posted on Dec, 6 2004 @ 06:21 PM
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Originally posted by lmgnyc
The Yuan is currently pegged to the US Dollar (around 8.3 Yuan per dollar), so there is virtually no fluctuation in exchange rates and no loss/gain for exchanging currency. The U.S. is trying to push the Chinese to allow their currency to float freely because it is artificially undervaluing the Yuan--some believe by almost 40%. It is also artificially propping up the dollar--by un-pegging the Yuan, the dollar would fall to it's natural level because the Chinese would dump their massive reserves of US dollars (as would the other Asian countries that are holding dollars to keep the value of their currency high.) The U.S. government has stepped up it's pressure on the Chinese, but there is no telling when the Chinese will change to a market-based valuation. It will happen eventually (and sooner, rather than later), so holders of the Yuan will get a big payday when it does.


That's what I'm interested in. How large is this "big payday"? How much is a Yuan worth in terms of US Dollars?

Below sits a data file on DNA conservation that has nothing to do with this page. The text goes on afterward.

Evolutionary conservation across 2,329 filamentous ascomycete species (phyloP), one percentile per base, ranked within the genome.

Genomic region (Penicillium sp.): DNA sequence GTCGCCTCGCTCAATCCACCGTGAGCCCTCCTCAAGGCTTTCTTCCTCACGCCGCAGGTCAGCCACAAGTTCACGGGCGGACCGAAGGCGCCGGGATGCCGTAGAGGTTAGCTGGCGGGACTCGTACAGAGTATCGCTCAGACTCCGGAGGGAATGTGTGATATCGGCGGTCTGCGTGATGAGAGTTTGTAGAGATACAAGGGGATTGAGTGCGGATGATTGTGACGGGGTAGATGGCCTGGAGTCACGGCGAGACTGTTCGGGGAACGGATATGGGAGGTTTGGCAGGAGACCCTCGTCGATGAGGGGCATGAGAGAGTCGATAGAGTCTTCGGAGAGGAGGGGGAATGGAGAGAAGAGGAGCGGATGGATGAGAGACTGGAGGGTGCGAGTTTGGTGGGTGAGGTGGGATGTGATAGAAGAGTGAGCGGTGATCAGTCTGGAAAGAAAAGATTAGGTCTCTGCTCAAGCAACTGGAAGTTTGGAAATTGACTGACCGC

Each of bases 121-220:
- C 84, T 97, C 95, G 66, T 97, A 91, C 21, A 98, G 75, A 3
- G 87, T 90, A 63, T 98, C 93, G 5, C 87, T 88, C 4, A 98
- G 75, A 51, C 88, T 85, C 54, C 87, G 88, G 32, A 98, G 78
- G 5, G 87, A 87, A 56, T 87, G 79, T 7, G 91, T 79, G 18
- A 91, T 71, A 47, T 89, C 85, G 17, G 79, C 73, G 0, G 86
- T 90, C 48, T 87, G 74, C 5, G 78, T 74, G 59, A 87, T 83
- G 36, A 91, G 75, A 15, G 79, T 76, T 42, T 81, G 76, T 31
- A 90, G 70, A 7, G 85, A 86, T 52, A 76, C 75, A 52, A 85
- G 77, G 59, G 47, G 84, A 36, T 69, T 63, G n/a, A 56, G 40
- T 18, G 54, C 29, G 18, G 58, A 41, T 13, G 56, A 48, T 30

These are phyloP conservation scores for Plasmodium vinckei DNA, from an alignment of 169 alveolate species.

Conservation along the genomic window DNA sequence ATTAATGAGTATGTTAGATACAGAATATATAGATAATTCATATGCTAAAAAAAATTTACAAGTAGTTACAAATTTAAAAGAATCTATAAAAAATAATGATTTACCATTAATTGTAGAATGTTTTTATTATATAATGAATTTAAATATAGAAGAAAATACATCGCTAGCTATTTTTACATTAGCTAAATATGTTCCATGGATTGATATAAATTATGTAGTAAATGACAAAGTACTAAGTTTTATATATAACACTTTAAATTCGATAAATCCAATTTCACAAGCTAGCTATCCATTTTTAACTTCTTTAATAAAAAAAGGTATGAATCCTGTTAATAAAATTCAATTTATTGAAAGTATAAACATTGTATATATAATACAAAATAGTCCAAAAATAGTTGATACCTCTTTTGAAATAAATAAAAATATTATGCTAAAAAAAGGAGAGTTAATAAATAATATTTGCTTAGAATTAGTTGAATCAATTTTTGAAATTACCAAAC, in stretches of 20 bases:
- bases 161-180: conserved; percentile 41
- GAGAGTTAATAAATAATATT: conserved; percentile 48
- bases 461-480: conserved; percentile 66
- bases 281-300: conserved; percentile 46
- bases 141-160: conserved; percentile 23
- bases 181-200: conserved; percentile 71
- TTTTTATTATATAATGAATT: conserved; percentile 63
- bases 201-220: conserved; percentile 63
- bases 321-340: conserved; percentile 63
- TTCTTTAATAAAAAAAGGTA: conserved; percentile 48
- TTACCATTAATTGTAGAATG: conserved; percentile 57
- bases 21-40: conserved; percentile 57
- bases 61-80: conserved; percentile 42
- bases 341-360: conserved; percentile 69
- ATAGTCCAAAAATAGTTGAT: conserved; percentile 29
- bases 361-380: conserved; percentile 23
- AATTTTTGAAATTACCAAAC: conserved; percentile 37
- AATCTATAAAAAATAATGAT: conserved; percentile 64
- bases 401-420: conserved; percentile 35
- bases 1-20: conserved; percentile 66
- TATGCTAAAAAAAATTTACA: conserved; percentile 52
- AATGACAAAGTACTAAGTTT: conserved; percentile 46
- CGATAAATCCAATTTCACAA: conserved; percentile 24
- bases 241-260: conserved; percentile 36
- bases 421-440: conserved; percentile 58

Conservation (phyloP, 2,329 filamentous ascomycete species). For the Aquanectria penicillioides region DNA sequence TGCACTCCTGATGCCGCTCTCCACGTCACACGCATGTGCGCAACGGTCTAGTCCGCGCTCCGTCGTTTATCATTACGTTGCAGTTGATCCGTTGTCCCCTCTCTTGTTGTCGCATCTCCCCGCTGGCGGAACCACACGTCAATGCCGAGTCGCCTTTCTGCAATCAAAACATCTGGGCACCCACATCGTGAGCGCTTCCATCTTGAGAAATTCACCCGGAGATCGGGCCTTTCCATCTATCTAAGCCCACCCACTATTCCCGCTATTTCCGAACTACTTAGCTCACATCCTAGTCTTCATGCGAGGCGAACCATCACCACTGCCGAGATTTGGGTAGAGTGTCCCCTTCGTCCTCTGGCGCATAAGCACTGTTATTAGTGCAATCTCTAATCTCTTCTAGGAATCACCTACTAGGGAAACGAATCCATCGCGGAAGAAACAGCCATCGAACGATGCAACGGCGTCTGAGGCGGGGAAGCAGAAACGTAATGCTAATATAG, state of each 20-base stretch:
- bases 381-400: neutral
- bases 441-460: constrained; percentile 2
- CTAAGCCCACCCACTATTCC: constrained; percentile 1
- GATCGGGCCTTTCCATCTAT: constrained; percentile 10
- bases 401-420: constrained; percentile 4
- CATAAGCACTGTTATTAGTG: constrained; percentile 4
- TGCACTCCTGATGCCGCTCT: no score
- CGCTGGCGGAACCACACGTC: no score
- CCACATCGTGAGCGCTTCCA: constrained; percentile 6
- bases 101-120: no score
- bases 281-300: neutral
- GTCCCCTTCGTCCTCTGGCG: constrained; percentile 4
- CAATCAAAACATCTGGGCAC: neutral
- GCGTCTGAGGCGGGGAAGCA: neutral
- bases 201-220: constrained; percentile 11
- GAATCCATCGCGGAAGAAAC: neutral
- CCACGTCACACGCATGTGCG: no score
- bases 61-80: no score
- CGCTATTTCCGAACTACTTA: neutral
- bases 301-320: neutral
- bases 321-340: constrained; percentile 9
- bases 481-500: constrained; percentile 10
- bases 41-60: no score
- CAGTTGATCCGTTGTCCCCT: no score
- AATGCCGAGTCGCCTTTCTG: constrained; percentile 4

Compared to the Euro, the US dollar value has been declining because of inflation. Basically, this means that Europeans will flock to the U.S. because it will be cheap to travel here and buy our stuff, but for Americans, it means that anything that comes from Europe will be more expensive--including travel overseas. Currently, one Euro costs $1.34--at the beginning of the summer, a Euro cost $1.20. This is also true for the British Pound, which is about $1.94 dollars--a 12-year high.


Well you've answered my question. Moving to Europe is still way out there at the moment since I'm still saving up for a lot of other things. I hope to be moving to Europe within 3 years (if not sooner). Hopefully, martial law and other such conspiracies won't take effect within that timespan...



posted on Dec, 7 2004 @ 02:52 PM
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Yuan is currently pegged with the dollar

however, many people are stocking Yuan in the black market as they believe that the Chinese government will change its policies eventually

If we are talking about futures market with margins, even a few percentage change in Yuan could translates to huge profits

However, that's if the Chinese government changes its policies
I dont think that ll happen until the Chinese financial system is completely (at least overwhelming majority) modernized

because as of now, many bad loans from the past are till outstanding and floating the currency, even within some range, can induce a currency crisis if enough speculation occurs

since that's what happened in the asian financial crisis, China will not be stupid to repeat it again

so we will wait and see

[edit on 7-12-2004 by white_raven0]



posted on Dec, 7 2004 @ 03:26 PM
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You would recieve a less amount of euros if you exchanged them for dollars but they will be worth the same